Mike Conley’s masked-man performance in Game 2 as the Grizzlies defeated Golden State to even their Western Conference playoff series at 1-1 now stands atop the list of true grit-n-grind moments. And for the record, playing point guard with a broken face > than pitching with a bloody sock.

6. Program’s Success Makes Vanderbilt an Easier Sell -

Tim Corbin has adjusted his recruiting philosophy – both the ‘who’ and the ‘how’ – over the course of his Vanderbilt tenure, and the success that the Commodores have enjoyed on his watch has allowed that to take place.

7. Grizzlies Find Themselves – At Least for 48 Glorious Minutes -

That happy butt-slap Zach Randolph gave himself galloping down the court in the midst of the most jubilant night at The Grindhouse in months?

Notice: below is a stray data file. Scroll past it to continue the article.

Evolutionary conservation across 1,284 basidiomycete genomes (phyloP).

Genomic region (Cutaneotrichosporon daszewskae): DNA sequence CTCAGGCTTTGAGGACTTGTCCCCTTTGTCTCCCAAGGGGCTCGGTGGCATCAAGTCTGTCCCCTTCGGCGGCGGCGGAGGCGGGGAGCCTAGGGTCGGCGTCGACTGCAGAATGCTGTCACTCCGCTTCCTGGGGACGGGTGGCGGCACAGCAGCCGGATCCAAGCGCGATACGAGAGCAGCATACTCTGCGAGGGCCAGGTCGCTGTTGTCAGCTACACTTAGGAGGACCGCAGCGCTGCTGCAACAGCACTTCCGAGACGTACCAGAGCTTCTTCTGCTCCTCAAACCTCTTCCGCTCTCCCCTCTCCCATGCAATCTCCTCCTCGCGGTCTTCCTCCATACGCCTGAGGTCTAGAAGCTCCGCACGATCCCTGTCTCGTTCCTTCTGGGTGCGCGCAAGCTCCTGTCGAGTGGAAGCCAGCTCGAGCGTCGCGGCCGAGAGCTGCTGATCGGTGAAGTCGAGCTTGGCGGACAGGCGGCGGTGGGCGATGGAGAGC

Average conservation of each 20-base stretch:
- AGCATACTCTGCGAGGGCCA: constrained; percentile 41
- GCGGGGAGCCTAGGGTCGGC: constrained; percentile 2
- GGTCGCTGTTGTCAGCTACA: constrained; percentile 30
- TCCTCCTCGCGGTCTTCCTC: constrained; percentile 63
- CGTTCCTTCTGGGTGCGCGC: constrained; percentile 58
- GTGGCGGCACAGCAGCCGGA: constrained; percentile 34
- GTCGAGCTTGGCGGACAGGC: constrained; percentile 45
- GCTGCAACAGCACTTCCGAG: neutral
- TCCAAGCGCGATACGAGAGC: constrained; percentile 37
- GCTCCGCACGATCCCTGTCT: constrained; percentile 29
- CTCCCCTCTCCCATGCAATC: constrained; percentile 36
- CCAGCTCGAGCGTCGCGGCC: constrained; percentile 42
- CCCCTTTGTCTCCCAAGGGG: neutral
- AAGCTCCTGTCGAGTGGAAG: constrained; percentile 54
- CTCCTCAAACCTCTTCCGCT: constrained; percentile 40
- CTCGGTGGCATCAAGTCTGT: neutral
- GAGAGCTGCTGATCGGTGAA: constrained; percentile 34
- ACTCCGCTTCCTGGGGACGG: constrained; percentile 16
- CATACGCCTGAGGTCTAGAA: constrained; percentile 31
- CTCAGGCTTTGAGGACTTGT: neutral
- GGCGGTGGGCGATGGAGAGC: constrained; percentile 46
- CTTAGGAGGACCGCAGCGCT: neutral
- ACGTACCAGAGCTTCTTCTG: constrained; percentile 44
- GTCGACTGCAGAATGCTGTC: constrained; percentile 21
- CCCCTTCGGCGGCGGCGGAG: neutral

He did not steal that from Marc Gasol.

“He got that from me,” Randolph said, his laugher filling the Grizzlies’ locker room after a 110-74 victory over the New Orleans Pelicans restored faith for the masses and perhaps to the players themselves.

8. Trustee Hosts Financial Literacy Events in April -

With April being Financial Literacy Month, Shelby County Trustee David Lenoir is set to host a series of events across the city including financial education workshops and movie screenings about predatory lending to increase awareness and education.

9. Make Some Noise? Grizzlies’ Goals Still Attainable -

Stylistically, it was a bit of short of spectacular. No one on the Grizzlies cracked 20 points, the opponent was bound for the NBA Draft Lottery, and the game was less about buzz and more about finally taking care of business on the home court.